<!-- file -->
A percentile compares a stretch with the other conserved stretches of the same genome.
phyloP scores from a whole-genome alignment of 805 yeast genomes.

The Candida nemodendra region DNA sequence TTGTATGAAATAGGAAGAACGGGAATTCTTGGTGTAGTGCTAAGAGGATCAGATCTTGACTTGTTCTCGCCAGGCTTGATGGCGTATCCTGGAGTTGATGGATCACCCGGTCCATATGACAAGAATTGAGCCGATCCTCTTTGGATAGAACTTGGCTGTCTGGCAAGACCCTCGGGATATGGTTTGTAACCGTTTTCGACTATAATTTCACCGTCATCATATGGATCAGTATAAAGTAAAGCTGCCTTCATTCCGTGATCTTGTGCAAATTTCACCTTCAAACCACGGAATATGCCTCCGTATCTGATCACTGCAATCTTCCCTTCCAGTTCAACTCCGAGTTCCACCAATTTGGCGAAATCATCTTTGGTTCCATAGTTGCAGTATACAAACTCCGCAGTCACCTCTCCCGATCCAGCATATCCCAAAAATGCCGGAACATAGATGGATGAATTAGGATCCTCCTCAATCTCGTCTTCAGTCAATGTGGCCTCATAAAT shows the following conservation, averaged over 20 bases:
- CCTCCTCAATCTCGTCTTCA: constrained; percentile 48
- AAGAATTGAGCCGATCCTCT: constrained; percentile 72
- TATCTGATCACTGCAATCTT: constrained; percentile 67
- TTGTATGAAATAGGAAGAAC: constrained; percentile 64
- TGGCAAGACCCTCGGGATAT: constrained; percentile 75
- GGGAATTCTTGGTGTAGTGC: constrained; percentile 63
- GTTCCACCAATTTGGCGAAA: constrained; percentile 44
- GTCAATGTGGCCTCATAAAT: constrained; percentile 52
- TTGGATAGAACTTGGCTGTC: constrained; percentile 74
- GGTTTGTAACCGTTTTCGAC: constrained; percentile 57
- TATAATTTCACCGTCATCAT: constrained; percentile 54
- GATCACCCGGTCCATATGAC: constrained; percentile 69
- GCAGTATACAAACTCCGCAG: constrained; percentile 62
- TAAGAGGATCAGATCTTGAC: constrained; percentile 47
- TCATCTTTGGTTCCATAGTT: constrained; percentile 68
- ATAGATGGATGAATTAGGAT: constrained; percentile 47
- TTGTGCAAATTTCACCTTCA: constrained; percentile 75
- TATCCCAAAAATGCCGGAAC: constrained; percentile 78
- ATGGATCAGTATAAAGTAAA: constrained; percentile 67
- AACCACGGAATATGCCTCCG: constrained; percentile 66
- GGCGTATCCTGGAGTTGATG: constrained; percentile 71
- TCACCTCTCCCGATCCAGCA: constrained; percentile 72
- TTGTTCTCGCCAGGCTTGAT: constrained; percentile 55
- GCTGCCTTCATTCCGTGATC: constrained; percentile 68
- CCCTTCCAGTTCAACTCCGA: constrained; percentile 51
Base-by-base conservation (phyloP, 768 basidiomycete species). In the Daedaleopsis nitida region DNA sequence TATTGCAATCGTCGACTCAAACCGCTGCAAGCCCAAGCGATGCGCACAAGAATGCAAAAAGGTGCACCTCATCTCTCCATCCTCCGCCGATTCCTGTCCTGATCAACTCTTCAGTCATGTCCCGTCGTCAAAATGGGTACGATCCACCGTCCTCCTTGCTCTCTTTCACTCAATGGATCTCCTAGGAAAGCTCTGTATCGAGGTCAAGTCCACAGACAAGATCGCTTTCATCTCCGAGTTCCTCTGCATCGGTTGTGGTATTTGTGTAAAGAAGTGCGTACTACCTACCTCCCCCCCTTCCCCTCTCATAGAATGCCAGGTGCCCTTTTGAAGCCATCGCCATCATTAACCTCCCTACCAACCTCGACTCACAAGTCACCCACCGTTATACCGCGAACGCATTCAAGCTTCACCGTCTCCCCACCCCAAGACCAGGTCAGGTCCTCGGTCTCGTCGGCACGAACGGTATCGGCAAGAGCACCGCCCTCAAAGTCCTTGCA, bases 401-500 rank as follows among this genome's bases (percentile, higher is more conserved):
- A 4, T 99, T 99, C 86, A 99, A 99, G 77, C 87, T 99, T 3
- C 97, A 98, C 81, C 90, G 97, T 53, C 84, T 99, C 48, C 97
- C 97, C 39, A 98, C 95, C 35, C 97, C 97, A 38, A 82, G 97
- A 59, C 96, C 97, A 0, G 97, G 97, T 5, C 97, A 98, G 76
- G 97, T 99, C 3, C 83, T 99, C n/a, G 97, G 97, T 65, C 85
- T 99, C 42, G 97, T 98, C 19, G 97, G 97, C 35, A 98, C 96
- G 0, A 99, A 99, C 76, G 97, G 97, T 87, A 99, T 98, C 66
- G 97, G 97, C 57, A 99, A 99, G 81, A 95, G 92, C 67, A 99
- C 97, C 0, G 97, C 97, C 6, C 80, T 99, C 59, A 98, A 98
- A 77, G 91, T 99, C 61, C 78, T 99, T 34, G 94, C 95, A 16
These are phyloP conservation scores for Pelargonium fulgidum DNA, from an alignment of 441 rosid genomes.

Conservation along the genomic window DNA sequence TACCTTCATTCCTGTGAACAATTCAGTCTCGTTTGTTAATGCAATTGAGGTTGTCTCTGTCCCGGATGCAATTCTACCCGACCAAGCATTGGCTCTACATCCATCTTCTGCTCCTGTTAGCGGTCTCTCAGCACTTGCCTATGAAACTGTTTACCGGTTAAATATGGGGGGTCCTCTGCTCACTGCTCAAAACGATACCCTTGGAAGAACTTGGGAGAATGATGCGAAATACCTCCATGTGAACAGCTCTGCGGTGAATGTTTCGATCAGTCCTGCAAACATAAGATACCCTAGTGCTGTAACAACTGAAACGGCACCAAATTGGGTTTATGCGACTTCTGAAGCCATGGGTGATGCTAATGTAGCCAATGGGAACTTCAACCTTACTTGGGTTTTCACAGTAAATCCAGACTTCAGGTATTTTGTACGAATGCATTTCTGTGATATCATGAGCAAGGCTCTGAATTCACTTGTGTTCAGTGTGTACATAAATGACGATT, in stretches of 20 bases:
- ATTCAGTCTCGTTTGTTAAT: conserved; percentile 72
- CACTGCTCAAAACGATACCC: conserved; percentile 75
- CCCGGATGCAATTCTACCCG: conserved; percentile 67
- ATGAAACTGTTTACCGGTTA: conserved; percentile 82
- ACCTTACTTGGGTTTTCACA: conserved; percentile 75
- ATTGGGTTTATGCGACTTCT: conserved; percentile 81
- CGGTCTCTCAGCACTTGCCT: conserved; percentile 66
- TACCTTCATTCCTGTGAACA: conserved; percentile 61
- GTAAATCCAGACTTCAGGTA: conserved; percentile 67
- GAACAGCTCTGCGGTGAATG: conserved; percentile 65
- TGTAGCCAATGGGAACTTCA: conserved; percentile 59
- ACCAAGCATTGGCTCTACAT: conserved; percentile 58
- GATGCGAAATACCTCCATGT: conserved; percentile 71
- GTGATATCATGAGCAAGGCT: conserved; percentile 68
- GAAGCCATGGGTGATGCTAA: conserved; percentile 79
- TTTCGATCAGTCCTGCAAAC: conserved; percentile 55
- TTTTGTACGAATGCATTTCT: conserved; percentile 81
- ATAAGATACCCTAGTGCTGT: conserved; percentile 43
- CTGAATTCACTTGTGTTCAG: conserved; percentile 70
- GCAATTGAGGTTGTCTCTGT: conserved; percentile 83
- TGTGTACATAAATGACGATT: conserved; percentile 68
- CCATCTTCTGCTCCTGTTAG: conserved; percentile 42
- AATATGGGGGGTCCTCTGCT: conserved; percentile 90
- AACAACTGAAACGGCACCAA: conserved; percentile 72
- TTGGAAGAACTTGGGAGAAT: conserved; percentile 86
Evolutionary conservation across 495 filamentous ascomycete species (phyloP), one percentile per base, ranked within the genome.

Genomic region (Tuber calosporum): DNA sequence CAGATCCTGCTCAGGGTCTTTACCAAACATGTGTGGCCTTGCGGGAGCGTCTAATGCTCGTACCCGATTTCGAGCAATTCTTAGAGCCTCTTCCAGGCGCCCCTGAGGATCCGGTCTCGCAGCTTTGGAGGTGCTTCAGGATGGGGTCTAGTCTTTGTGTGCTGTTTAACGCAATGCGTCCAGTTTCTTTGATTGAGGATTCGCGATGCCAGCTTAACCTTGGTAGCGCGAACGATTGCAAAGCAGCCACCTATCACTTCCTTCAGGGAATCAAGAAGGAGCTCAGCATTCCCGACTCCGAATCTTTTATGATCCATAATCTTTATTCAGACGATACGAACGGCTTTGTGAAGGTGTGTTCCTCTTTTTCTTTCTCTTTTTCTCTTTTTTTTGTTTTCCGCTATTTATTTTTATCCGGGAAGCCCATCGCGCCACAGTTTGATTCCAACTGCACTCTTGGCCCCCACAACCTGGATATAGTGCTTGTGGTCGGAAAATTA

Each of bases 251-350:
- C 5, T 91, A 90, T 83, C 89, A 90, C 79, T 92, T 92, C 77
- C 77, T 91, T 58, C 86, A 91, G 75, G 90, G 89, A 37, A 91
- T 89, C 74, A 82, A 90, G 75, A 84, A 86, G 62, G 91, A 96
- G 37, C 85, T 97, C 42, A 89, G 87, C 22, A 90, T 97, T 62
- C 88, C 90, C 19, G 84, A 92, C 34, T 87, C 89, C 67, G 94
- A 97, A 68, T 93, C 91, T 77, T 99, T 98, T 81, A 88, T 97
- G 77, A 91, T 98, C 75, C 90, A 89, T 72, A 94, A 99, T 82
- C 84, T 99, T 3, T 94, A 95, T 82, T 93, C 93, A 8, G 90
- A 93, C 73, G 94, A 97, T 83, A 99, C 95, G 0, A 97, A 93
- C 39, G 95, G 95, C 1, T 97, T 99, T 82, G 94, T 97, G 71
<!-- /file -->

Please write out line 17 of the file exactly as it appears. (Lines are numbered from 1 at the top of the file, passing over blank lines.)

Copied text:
- TAAGAGGATCAGATCTTGAC: constrained; percentile 47